Georgia has announced it will be ready to receive international tourists from Wednesday, July 1, joining several other countries in reopening after months of lockdown due to the coronavirus pandemic.
The announcement comes ahead of the peak summer season for the Caucasus country, and as European countries also prepare to welcome travellers once more.
Georgia will reopen local tourism services from Monday, June 15, and will be ready to welcome international tourists two weeks later, the country's National Tourism Administration said in a statement.
More than two months after the coronavirus pandemic took hold of Europe, Georgia will join the ranks of nations such as Germany, France, Italy and Spain, which are making plans to gradually welcome guests back.
However, other European nations are reopening their borders to travellers to a select few countries, with each country having its own set of rules for those planning to visit.
Georgia, on the other hand, has stated its intention is to welcome all travellers but it's not clear how this will work as there are still several caveats.
Firstly, there will be set "zones" that travellers may be permitted to visit, and land border crossings are still being negotiated.
Prime Minister Giorgi Gakharia says the country is working on creating "safe corridors on land borders with our neighbouring countries and – based on bilateral negotiations – with countries that are of touristic interest to us".
"Talks have already begun. Georgia will be one of the first countries to open its borders and tourist infrastructure to receive guests from abroad," he says.
Georgia has reported just 623 cases of Covid-19 and nine deaths.
The country is a top destination for travellers from the UAE, due to its proximity and relative inexpensiveness. The flight from Dubai to Tbilisi is less than four hours.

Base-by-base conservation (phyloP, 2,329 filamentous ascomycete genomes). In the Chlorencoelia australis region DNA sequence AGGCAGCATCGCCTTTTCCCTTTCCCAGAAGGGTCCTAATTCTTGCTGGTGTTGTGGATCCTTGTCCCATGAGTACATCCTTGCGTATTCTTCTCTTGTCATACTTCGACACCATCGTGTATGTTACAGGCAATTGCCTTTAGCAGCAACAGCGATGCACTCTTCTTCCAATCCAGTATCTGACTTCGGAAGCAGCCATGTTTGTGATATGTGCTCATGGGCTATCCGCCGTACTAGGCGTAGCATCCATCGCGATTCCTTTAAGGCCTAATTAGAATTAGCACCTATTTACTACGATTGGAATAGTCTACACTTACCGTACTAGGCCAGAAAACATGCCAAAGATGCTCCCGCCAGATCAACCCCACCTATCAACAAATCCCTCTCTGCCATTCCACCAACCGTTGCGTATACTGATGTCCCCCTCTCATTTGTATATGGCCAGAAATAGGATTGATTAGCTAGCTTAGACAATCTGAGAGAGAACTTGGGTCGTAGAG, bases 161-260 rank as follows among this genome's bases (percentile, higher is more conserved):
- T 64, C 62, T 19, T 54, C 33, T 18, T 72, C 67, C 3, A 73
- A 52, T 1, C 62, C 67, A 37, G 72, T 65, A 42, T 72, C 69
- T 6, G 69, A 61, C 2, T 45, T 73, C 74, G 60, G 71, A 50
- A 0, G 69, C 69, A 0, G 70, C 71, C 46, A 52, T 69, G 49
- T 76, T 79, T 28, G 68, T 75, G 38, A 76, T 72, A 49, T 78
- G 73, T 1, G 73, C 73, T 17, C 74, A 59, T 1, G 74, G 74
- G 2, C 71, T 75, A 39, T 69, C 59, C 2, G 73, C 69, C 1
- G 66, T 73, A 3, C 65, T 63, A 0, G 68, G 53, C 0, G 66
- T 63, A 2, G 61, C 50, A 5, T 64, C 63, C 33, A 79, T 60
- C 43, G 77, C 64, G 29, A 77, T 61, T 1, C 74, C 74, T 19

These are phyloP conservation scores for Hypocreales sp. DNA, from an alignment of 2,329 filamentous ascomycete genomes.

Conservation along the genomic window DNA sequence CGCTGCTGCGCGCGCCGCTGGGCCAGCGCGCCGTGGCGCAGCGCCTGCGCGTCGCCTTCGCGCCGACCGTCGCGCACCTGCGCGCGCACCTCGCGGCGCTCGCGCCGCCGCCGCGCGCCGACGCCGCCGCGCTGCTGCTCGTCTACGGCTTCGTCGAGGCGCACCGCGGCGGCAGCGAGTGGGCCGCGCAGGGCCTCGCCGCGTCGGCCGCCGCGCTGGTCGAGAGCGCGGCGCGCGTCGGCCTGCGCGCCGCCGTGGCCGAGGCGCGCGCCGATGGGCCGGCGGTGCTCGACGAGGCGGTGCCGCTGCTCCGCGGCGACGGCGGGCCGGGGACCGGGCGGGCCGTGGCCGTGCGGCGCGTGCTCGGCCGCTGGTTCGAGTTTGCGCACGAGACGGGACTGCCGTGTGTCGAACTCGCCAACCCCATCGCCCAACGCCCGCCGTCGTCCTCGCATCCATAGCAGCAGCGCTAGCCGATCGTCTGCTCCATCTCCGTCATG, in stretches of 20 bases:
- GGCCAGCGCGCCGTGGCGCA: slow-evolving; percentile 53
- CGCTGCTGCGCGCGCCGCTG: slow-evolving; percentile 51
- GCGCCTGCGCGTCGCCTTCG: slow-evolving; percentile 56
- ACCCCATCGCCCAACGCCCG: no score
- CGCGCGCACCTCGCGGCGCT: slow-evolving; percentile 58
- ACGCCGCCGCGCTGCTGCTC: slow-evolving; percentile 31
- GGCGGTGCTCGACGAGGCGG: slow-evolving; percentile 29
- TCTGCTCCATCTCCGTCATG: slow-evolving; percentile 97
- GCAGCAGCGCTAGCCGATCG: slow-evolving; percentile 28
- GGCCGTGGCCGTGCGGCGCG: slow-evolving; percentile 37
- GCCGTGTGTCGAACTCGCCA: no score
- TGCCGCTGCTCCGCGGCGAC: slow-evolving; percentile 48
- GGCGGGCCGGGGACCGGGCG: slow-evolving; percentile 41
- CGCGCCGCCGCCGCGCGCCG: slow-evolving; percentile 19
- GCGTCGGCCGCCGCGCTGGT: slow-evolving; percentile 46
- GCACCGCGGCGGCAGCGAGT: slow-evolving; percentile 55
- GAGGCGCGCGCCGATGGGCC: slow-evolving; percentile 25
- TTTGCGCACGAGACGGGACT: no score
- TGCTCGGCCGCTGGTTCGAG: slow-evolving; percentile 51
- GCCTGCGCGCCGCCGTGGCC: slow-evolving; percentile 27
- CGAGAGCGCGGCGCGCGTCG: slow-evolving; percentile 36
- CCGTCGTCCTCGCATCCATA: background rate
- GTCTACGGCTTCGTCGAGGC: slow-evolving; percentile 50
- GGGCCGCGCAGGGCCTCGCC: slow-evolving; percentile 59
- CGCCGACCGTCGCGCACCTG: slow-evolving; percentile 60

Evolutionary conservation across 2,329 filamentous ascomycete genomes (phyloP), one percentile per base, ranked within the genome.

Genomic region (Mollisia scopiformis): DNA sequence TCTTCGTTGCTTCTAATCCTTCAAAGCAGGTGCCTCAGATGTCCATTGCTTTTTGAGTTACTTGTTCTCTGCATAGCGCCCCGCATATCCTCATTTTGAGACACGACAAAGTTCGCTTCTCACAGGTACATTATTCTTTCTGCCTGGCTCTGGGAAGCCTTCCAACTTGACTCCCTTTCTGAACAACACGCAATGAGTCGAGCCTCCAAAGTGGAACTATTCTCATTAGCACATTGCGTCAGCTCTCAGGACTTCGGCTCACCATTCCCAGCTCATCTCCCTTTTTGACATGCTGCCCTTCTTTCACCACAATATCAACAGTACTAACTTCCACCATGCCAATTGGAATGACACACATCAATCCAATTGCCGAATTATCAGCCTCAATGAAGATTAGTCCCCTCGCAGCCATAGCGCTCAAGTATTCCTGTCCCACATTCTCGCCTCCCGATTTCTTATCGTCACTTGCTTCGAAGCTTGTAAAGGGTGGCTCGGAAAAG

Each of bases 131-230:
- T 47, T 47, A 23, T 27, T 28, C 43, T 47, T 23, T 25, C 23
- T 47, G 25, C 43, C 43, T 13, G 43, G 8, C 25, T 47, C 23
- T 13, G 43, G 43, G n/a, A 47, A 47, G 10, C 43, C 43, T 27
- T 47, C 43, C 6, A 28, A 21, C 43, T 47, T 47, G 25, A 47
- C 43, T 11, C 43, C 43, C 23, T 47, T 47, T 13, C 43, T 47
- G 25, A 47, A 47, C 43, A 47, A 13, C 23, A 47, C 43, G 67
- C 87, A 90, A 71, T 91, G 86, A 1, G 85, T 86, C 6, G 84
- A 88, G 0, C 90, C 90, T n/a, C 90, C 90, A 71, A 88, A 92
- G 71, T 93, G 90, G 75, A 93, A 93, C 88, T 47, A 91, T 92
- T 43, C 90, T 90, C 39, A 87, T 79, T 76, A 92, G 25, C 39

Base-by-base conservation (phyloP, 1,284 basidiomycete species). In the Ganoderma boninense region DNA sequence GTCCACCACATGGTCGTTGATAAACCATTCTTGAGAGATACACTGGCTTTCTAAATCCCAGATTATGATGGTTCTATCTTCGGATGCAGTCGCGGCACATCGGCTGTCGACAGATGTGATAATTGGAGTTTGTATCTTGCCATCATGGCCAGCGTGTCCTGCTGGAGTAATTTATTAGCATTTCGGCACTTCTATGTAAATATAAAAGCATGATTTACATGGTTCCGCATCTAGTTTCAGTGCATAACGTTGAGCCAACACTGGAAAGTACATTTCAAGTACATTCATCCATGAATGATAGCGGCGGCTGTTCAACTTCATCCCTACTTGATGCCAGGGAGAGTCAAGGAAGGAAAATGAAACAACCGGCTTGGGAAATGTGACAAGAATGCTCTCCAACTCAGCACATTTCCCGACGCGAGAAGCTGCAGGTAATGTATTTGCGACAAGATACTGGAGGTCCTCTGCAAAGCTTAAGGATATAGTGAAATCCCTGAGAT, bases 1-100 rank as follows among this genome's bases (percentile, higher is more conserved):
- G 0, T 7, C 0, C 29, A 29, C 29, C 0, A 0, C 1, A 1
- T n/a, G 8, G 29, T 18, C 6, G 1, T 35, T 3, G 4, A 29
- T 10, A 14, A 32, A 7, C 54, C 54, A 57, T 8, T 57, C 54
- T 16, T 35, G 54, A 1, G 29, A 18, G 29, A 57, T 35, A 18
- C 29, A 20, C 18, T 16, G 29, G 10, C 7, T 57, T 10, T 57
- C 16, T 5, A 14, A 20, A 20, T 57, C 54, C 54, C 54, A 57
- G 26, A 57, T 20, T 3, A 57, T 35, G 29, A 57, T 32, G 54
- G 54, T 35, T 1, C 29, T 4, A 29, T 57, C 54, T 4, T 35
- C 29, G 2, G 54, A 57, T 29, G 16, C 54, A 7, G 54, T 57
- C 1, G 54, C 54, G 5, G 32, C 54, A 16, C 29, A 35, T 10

In 2019, Georgia welcomed a record high of 9.3 million visitors. The country has set a goal of attracting 11 million tourists by 2025.
To get the tourism sector up and running again, Gakharia has promised to relieve businesses in the tourism sector from paying property taxes in 2020. He has also said the government will subsidise payments on loans of up to €1.3 million (Dh5.3m) for 80 per cent for hotels with a turnover of €5.7 million or less.
In its announcement, the tourism board also announced its intention to gather ministers of tourism from around the world for a United Nations World Tourism Organisation (UNWTO) conference in September in Georgia.
How will the reopening work?
Georgia does not plan to reopen the entire country at once, it would seem.
It will first receive tourists in “Green Zones”, where "infection cases of coronavirus have not been confirmed". However, these zones have not yet been finalised, a spokesman said. They were likely to be announced next week.
National Administration of Tourism boss Mariam Kvrivishvili says this would mean introducing "zones all over the country which are completely protected from Covid-19".
“Safety will be the main condition for us. Georgia is one of the first countries in the world to announce that it will reopen its tourism industry in the context of the current pandemic crisis. It is important that all hotels, food catering facilities, guides, and travel agencies unfailingly comply to the established international criteria for safety,” Kvrivishvili says.
Mountain and sea resorts would be next to open, at an undisclosed date. These would first open for internal tourists, and then foreigners.